April 21st, 2010
If the transferor, or grantor or settlor intends to create a trust the transferor will impose certain duties on the transferee with respect to the transferred property. Typically, the establishment of a trust relationship brings with it five fundamental duties:
- The duty to be generally prudent (to include the duty to segregate the property);
- The duty to act and to carry out the terms of the trust;
- The duty to be loyal to the trust (to include acting honestly and in good faith;
- The duty to give personal attention to the affairs of the trust: and
- The duty to account to the beneficiary.
If any one of these duties is totally lacking, there is a good chance that the transferee’s legal status with respect to the property is something other than that of a trustee.
Duty to Be Generally Prudent
The Uniform Trust Code, in Section 804, states that, “A trustee shall administer the trust as a prudent person would, by considering the purpose, terms, distributional requirements and other circumstances of the trust. In satisfying this standard the trustee shall exercise reasonable care, skill and caution. ” In addition, Restatement (Third) of Trusts, Section 77(2) states that, “The duty of prudence requires that the trustee exercise reasonable care, skill and caution in the administration of the trust.” In fact, Scott & Ascher in Section 17.6 indicates, ” It is not sufficient that a trustee uses such diligence as the trustee ordinarily employes in the trustee’s own affairs. The standard is an objective one, that of the prudent person.”
Restatement (Third) of Trusts is Section 77 and 77(1) indicates that the standard of prudence is a standard of conduct, not performance. A trustee’s action or inaction will not be judged in hindsight, but will be judged in light of the “purposes, terms and other circumstances of the trust.” It further states, “The duty to act with caution does not, of course, mean the avoidance of all risk, but refers to a degree of caution that is reasonably appropriate or suitable to the particular trust, it’s purposes and circumstances, the beneficiaries’ interest and the trustee’s plan for administering the trust and achieving it’s objectives.”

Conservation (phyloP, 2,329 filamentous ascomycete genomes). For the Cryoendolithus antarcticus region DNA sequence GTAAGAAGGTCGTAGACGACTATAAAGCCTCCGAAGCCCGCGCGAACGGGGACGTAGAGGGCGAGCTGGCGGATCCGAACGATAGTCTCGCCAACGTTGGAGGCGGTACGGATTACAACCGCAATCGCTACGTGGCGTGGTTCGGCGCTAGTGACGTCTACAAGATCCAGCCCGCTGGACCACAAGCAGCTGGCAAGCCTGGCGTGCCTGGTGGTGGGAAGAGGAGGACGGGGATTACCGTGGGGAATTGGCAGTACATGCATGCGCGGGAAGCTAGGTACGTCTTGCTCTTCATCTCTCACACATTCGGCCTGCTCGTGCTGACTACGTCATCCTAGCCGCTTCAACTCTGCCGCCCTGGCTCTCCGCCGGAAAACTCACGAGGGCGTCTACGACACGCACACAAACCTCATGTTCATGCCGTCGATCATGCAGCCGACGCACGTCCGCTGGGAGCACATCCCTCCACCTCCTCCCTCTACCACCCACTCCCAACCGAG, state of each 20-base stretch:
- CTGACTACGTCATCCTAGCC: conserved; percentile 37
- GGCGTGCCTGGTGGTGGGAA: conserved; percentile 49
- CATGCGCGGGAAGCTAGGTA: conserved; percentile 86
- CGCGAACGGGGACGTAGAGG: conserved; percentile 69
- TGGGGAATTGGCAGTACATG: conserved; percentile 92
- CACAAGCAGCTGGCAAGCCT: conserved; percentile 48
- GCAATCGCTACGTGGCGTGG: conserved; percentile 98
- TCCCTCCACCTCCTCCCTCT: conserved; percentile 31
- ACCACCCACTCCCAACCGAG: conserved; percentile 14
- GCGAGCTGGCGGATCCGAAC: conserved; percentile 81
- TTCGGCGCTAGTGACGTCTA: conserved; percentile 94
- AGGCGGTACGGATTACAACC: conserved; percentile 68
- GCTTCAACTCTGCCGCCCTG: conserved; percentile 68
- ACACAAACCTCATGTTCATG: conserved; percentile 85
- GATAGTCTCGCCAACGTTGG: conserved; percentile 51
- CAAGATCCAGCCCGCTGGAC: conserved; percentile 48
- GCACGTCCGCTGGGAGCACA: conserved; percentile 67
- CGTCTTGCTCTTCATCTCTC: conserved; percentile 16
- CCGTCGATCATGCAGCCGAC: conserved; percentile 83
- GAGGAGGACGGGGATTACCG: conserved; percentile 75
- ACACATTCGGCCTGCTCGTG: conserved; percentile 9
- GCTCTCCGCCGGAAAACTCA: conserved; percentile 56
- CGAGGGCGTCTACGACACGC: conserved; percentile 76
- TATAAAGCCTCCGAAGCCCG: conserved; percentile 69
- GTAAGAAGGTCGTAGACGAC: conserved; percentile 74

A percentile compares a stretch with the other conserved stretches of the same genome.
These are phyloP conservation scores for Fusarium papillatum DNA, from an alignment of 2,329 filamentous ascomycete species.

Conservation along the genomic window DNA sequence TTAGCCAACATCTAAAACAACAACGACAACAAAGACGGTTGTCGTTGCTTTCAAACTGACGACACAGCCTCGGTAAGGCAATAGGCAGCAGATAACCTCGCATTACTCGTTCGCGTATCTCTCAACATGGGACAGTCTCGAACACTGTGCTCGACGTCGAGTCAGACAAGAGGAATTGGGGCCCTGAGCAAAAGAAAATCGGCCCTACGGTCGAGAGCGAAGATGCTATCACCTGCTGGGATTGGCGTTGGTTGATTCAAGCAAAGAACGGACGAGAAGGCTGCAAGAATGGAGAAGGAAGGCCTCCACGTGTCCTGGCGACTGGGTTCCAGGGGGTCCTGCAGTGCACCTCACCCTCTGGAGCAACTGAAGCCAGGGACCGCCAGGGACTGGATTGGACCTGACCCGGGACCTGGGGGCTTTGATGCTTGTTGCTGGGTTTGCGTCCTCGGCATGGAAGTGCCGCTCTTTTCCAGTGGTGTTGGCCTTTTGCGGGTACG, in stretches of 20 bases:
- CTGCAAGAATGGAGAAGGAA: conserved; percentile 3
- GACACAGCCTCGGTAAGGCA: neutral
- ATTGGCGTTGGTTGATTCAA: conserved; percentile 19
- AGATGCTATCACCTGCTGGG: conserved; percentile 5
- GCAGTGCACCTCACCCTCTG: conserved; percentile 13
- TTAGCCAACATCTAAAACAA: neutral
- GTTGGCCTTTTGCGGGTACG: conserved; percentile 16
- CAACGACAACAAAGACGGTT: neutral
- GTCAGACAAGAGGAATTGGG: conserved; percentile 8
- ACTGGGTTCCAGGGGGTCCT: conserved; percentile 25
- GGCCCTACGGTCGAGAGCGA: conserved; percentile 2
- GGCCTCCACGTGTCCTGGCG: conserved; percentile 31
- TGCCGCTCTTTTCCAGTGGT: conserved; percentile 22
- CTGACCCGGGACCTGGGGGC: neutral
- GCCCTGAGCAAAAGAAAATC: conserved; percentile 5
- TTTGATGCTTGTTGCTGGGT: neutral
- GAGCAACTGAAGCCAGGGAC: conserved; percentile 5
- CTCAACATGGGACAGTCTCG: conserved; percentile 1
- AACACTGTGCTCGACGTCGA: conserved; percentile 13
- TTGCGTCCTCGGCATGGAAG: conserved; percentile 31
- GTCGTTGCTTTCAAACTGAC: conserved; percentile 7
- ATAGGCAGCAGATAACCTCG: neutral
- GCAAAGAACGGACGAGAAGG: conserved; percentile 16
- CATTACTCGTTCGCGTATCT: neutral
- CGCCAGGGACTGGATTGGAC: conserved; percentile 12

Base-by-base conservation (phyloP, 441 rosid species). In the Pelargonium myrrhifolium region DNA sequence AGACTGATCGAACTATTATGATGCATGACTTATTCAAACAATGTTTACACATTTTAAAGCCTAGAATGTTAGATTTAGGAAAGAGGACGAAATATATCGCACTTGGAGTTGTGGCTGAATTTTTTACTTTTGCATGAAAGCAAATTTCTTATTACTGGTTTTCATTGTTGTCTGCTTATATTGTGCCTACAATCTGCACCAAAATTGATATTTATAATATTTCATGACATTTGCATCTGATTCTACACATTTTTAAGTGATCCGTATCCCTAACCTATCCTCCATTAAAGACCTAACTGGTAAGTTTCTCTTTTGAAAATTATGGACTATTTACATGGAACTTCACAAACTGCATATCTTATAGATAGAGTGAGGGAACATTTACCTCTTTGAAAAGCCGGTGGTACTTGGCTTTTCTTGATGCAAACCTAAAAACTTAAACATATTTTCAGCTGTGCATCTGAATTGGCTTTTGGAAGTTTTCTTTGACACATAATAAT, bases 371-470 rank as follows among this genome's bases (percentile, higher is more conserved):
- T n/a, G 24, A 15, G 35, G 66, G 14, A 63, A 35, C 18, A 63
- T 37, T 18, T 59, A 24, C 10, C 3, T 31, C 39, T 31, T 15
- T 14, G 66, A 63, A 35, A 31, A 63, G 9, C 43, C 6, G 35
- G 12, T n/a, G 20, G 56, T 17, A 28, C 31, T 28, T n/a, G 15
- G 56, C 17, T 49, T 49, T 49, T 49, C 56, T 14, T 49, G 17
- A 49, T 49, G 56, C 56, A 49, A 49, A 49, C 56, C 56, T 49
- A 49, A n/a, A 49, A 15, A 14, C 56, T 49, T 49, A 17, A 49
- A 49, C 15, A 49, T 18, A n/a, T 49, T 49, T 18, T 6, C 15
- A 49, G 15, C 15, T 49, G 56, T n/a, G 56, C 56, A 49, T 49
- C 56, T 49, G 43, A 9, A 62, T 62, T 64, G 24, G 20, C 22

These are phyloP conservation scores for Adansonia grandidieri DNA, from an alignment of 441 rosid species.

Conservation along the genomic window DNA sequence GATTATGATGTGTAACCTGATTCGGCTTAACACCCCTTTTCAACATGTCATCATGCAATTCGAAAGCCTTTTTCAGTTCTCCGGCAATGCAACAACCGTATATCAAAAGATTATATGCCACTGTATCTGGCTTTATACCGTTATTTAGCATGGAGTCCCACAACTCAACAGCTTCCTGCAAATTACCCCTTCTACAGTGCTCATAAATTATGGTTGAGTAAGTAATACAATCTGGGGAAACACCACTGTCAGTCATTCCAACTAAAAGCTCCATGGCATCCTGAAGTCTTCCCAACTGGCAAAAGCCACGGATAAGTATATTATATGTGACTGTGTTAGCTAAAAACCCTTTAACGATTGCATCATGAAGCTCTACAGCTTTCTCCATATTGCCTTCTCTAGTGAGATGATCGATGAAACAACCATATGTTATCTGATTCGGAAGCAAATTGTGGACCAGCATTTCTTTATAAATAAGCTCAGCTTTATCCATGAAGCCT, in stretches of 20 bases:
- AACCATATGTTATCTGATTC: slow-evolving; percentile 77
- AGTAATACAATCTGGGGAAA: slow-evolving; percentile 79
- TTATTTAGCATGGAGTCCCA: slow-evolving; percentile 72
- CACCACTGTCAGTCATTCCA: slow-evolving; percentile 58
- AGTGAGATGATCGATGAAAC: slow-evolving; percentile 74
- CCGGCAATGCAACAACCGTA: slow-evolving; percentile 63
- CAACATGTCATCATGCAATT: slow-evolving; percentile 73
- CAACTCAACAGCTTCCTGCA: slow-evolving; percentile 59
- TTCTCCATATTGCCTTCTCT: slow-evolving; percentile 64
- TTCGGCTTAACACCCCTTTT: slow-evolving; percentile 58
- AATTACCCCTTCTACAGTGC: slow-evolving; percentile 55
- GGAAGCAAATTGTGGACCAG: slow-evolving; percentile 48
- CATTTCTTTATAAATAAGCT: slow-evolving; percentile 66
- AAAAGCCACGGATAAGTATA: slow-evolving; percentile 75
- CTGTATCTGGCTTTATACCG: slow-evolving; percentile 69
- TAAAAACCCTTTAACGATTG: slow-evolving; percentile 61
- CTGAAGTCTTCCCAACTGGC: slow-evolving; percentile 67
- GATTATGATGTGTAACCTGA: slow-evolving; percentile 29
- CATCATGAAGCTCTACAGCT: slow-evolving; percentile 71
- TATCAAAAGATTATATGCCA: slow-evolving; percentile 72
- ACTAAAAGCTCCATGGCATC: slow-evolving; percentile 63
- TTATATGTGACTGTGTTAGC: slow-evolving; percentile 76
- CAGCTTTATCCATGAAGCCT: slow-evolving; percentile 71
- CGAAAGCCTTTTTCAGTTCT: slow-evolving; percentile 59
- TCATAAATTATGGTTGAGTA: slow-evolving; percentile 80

Restatement (Third) of Trusts Section 77 comment a and Section 801 of the Uniform Trust Code indicate one who holds oneself out as a professional trustee with special skills is under a duty to employ those skills. In fact, 3 Scott & Ascher, Section 17.6 states that the law has been tending in the direction of holding the corporate trustee to a higher standard of care than the standard to which an individual non-professional trustee is generally held.
Duty to Carry Out the Terms of the Trust
Addressing the trustee’s duty to carry out the terms of the trust the Uniform Trust Code, Section 801, states, “Upon acceptance of a trusteeship, the trustee shall administer the trust in good faith in accordance with it’s terms and purposes and the interests of the beneficiaries.” Restatement (Third) of Trusts, Section 76 (1) and comment b, indicate “A person accepting the office of trustee has an affirmative duty to act, that is to say, to administer the trust diligently.”
Restatement (Second) of Trusts, in Section 164, comment a, and 2A Scott 0n Trusts, Section 164 and 154.1 state that the trustee has an overarching duty to carry out the intentions of the settlor as they have been manifested in the terms of the trust.Restatement (Third) of Trusts, Section 76 (2) indicates that in administering the trust, the trustee has a duty to ascertain his duties and obligations, the beneficiaries, and the purposes of the trust. He is then under a duty to “comply with the terms of the trust and applicable law in distributing or applying income and principal to to or for the benefit of the beneficiaries.” According to 3 Scott & Ascher, Section 17.14 and Restatement (Third) of Trusts, Section 76, comment f, the duty to read the governing instrument and get the facts is all part and parcel of the trustees duty to carry out the terms of the trust.